Iraq’s Energy Sector: Twenty Years after the US Invasion
Can Iraq increase its oil production capacity from 5 mb/d to 8 mb/d?
Four days after the 20th anniversary of the US invasion of Iraq, an international court of arbitration sided with the federal government of Iraq against Turkey for allowing crude oil to be exported by the semi-autonomous Kurdistan Regional Government (KRG) via the Turkish port of Ceyhan without Baghdad’s permission, and in violation of a 1973 pipeline agreement. This is one of the many legacies of the 2003 invasion.
The court ruling implies that Erbil can no longer export its crude oil independently. The flow of around 450,000 barrels per day (b/d) from the northern Kurdish region and the Kirkuk oilfields to Ceyhan came to a halt following the court decision. The official announcement came as Erbil and Baghdad have been holding talks to address divisive issues related to oil output and exports, as well as the KRG’s share of the federal budget. Last year, tensions erupted between the two after the Iraqi Federal Supreme Court ruled that the KRG’s 2007 oil and gas law was unconstitutional. The court also demanded that the KRG hand over crude oil production to the central authorities. Baghdad has maintained the view that the Kurdistan region is not entitled to run the oil sector independently of the federal government or sign contracts with foreign oil companies. But the legal interpretations surrounding this issue vary.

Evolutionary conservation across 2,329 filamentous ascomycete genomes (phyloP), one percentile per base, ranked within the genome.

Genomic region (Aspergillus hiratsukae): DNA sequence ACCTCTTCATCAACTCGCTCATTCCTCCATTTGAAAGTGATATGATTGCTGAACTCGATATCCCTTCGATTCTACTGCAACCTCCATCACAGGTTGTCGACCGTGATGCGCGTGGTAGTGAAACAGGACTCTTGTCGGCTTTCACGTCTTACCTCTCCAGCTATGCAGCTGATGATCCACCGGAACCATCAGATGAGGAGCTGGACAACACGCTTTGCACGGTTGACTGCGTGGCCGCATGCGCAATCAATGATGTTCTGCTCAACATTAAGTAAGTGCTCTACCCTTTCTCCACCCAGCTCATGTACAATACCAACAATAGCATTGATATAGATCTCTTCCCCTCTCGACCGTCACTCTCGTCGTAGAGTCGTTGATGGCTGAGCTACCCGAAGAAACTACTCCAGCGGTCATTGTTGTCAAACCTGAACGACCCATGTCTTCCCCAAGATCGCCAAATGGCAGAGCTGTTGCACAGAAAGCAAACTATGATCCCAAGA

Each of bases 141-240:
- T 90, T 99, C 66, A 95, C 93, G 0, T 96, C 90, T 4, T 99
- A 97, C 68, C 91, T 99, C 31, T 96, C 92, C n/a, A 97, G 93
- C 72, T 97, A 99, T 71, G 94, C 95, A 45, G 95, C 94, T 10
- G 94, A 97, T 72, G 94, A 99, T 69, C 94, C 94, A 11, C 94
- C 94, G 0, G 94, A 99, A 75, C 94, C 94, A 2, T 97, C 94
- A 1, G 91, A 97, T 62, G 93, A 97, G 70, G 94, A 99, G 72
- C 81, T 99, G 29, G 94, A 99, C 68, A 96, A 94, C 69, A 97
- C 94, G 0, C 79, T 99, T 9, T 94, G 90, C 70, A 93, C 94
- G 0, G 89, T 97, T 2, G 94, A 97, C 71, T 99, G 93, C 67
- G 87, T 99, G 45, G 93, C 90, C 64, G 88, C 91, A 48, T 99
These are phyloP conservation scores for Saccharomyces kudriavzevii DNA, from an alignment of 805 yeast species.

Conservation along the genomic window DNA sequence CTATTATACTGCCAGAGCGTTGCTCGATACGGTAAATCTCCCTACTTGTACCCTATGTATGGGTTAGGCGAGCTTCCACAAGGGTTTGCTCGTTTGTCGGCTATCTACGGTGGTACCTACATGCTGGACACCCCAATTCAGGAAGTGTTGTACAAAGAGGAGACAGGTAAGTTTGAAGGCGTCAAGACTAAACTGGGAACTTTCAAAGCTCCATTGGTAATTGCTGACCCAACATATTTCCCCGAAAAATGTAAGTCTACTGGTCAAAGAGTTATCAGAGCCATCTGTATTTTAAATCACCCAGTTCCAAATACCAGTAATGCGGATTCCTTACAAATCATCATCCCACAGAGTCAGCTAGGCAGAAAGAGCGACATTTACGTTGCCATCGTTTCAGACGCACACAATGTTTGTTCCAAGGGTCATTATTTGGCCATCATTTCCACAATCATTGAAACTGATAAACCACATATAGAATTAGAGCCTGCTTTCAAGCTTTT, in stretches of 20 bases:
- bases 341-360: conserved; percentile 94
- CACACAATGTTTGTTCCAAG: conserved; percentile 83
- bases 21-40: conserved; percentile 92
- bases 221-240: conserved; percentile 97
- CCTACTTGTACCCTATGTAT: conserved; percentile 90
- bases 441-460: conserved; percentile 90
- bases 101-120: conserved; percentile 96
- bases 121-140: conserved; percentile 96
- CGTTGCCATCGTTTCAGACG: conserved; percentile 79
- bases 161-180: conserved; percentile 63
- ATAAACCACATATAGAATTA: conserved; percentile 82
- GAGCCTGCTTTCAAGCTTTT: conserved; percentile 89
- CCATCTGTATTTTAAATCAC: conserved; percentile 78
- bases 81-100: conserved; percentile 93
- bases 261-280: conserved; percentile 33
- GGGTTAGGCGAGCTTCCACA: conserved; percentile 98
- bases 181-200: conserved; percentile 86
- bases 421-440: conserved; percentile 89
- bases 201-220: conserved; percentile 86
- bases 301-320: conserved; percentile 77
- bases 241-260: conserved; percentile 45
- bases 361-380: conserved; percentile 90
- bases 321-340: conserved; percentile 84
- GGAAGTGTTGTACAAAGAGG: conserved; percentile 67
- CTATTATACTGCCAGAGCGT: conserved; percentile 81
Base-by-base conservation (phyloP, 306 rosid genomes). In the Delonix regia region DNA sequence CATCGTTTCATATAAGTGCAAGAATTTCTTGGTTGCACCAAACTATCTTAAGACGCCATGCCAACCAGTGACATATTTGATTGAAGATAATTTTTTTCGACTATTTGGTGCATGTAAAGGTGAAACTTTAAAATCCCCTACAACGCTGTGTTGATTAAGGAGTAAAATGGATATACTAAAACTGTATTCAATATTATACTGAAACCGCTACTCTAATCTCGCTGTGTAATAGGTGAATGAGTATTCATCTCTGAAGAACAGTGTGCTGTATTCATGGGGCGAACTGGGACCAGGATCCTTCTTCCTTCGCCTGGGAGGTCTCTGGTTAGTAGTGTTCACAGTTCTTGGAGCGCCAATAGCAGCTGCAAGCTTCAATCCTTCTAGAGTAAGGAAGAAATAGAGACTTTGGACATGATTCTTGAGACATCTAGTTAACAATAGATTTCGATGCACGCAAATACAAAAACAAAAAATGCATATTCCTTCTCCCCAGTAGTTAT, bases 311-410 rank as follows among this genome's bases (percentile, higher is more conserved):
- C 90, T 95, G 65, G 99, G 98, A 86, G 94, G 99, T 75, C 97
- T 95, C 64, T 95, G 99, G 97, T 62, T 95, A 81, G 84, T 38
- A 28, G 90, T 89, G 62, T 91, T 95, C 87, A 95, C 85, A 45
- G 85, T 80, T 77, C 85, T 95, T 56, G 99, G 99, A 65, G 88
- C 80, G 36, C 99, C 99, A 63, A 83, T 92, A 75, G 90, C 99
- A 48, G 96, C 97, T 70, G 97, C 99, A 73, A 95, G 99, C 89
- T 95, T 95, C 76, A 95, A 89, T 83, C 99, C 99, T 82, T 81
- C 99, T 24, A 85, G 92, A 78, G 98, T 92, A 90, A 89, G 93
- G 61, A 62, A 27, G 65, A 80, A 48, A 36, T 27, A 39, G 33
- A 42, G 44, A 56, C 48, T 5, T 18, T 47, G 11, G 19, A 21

Although 450,000 b/d exported via Turkey’s Ceyhan port have been suspended since Saturday, it is our view that exports will resume soon, although talks that have taken place between Erbil and Baghdad in the past few days have not been productive, according to a Bloomberg report published today.
Our view is that the impact of Iraq’s latest developments on global oil markets is limited. We believe that crude oil exports will resume soon because both Baghdad and Erbil export their crude via Ceyhan. The federal government exports around 75,000 b/d of crude via Turkey, according to Reuters. We also believe that an agreement will be reached quickly since all parties are losing from the halt of crude exports via Ceyhan.